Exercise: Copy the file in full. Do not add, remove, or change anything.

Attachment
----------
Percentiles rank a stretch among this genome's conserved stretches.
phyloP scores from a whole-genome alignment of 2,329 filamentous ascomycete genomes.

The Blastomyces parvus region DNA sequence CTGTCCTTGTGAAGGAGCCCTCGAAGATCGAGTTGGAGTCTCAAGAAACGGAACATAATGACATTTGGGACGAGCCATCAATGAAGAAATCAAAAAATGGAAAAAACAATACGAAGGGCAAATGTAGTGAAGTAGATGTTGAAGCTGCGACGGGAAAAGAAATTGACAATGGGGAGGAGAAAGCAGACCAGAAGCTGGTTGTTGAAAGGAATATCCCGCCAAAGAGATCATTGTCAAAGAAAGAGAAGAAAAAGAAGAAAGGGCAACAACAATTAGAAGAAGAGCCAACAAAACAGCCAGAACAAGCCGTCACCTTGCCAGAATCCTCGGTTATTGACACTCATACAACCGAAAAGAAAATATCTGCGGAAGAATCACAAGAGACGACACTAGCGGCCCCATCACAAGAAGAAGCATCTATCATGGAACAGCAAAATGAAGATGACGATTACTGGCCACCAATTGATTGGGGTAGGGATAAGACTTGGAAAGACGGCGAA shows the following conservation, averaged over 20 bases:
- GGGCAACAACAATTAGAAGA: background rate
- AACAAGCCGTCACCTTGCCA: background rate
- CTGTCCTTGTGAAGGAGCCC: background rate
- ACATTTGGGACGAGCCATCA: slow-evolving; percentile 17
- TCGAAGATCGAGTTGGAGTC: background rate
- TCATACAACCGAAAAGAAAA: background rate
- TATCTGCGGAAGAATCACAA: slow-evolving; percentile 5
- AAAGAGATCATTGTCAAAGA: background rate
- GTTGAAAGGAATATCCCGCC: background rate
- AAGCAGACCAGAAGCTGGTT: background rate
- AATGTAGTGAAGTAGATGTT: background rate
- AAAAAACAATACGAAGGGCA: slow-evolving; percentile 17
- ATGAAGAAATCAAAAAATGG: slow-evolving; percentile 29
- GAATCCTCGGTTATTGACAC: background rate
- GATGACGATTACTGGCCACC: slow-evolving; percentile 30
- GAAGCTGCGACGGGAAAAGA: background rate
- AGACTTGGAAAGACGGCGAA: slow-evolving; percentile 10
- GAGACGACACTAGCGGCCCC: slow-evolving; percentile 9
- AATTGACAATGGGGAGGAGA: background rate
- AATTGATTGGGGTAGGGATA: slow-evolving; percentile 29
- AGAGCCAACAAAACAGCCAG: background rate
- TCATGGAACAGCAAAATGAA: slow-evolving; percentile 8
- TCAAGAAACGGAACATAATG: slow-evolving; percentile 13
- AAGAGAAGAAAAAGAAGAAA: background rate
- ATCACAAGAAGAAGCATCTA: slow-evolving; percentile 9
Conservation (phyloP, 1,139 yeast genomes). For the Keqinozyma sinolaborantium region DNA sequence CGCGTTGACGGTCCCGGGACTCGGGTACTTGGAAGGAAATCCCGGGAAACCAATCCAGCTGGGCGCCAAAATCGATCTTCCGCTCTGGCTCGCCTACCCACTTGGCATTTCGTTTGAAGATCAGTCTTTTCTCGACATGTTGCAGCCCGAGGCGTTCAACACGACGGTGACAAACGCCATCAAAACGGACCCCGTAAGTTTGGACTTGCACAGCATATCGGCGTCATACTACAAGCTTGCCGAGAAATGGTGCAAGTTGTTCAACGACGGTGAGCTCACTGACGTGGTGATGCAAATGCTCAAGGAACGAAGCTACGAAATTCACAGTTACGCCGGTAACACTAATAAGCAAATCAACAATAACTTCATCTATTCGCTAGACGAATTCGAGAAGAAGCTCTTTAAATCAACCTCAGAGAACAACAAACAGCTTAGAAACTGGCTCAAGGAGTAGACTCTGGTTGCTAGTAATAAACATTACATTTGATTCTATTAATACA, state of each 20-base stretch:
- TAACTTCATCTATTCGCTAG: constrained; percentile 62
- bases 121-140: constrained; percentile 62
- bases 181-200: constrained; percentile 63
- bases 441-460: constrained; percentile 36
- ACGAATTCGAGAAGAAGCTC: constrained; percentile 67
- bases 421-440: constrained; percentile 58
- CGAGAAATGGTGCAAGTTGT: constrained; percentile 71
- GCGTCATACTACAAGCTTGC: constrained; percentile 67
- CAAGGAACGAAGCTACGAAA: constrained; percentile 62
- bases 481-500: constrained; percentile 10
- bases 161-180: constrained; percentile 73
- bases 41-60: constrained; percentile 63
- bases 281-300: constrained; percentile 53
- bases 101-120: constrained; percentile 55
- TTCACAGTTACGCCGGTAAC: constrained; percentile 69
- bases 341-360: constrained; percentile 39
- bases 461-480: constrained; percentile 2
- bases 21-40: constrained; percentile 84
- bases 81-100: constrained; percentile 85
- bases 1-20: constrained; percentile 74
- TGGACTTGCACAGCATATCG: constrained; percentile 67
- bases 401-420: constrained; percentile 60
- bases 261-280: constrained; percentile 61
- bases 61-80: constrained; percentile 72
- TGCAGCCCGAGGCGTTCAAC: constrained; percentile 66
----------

Percentiles rank a stretch among this genome's conserved stretches.
phyloP scores from a whole-genome alignment of 2,329 filamentous ascomycete genomes.

The Blastomyces parvus region DNA sequence CTGTCCTTGTGAAGGAGCCCTCGAAGATCGAGTTGGAGTCTCAAGAAACGGAACATAATGACATTTGGGACGAGCCATCAATGAAGAAATCAAAAAATGGAAAAAACAATACGAAGGGCAAATGTAGTGAAGTAGATGTTGAAGCTGCGACGGGAAAAGAAATTGACAATGGGGAGGAGAAAGCAGACCAGAAGCTGGTTGTTGAAAGGAATATCCCGCCAAAGAGATCATTGTCAAAGAAAGAGAAGAAAAAGAAGAAAGGGCAACAACAATTAGAAGAAGAGCCAACAAAACAGCCAGAACAAGCCGTCACCTTGCCAGAATCCTCGGTTATTGACACTCATACAACCGAAAAGAAAATATCTGCGGAAGAATCACAAGAGACGACACTAGCGGCCCCATCACAAGAAGAAGCATCTATCATGGAACAGCAAAATGAAGATGACGATTACTGGCCACCAATTGATTGGGGTAGGGATAAGACTTGGAAAGACGGCGAA shows the following conservation, averaged over 20 bases:
- GGGCAACAACAATTAGAAGA: background rate
- AACAAGCCGTCACCTTGCCA: background rate
- CTGTCCTTGTGAAGGAGCCC: background rate
- ACATTTGGGACGAGCCATCA: slow-evolving; percentile 17
- TCGAAGATCGAGTTGGAGTC: background rate
- TCATACAACCGAAAAGAAAA: background rate
- TATCTGCGGAAGAATCACAA: slow-evolving; percentile 5
- AAAGAGATCATTGTCAAAGA: background rate
- GTTGAAAGGAATATCCCGCC: background rate
- AAGCAGACCAGAAGCTGGTT: background rate
- AATGTAGTGAAGTAGATGTT: background rate
- AAAAAACAATACGAAGGGCA: slow-evolving; percentile 17
- ATGAAGAAATCAAAAAATGG: slow-evolving; percentile 29
- GAATCCTCGGTTATTGACAC: background rate
- GATGACGATTACTGGCCACC: slow-evolving; percentile 30
- GAAGCTGCGACGGGAAAAGA: background rate
- AGACTTGGAAAGACGGCGAA: slow-evolving; percentile 10
- GAGACGACACTAGCGGCCCC: slow-evolving; percentile 9
- AATTGACAATGGGGAGGAGA: background rate
- AATTGATTGGGGTAGGGATA: slow-evolving; percentile 29
- AGAGCCAACAAAACAGCCAG: background rate
- TCATGGAACAGCAAAATGAA: slow-evolving; percentile 8
- TCAAGAAACGGAACATAATG: slow-evolving; percentile 13
- AAGAGAAGAAAAAGAAGAAA: background rate
- ATCACAAGAAGAAGCATCTA: slow-evolving; percentile 9
Conservation (phyloP, 1,139 yeast genomes). For the Keqinozyma sinolaborantium region DNA sequence CGCGTTGACGGTCCCGGGACTCGGGTACTTGGAAGGAAATCCCGGGAAACCAATCCAGCTGGGCGCCAAAATCGATCTTCCGCTCTGGCTCGCCTACCCACTTGGCATTTCGTTTGAAGATCAGTCTTTTCTCGACATGTTGCAGCCCGAGGCGTTCAACACGACGGTGACAAACGCCATCAAAACGGACCCCGTAAGTTTGGACTTGCACAGCATATCGGCGTCATACTACAAGCTTGCCGAGAAATGGTGCAAGTTGTTCAACGACGGTGAGCTCACTGACGTGGTGATGCAAATGCTCAAGGAACGAAGCTACGAAATTCACAGTTACGCCGGTAACACTAATAAGCAAATCAACAATAACTTCATCTATTCGCTAGACGAATTCGAGAAGAAGCTCTTTAAATCAACCTCAGAGAACAACAAACAGCTTAGAAACTGGCTCAAGGAGTAGACTCTGGTTGCTAGTAATAAACATTACATTTGATTCTATTAATACA, state of each 20-base stretch:
- TAACTTCATCTATTCGCTAG: constrained; percentile 62
- bases 121-140: constrained; percentile 62
- bases 181-200: constrained; percentile 63
- bases 441-460: constrained; percentile 36
- ACGAATTCGAGAAGAAGCTC: constrained; percentile 67
- bases 421-440: constrained; percentile 58
- CGAGAAATGGTGCAAGTTGT: constrained; percentile 71
- GCGTCATACTACAAGCTTGC: constrained; percentile 67
- CAAGGAACGAAGCTACGAAA: constrained; percentile 62
- bases 481-500: constrained; percentile 10
- bases 161-180: constrained; percentile 73
- bases 41-60: constrained; percentile 63
- bases 281-300: constrained; percentile 53
- bases 101-120: constrained; percentile 55
- TTCACAGTTACGCCGGTAAC: constrained; percentile 69
- bases 341-360: constrained; percentile 39
- bases 461-480: constrained; percentile 2
- bases 21-40: constrained; percentile 84
- bases 81-100: constrained; percentile 85
- bases 1-20: constrained; percentile 74
- TGGACTTGCACAGCATATCG: constrained; percentile 67
- bases 401-420: constrained; percentile 60
- bases 261-280: constrained; percentile 61
- bases 61-80: constrained; percentile 72
- TGCAGCCCGAGGCGTTCAAC: constrained; percentile 66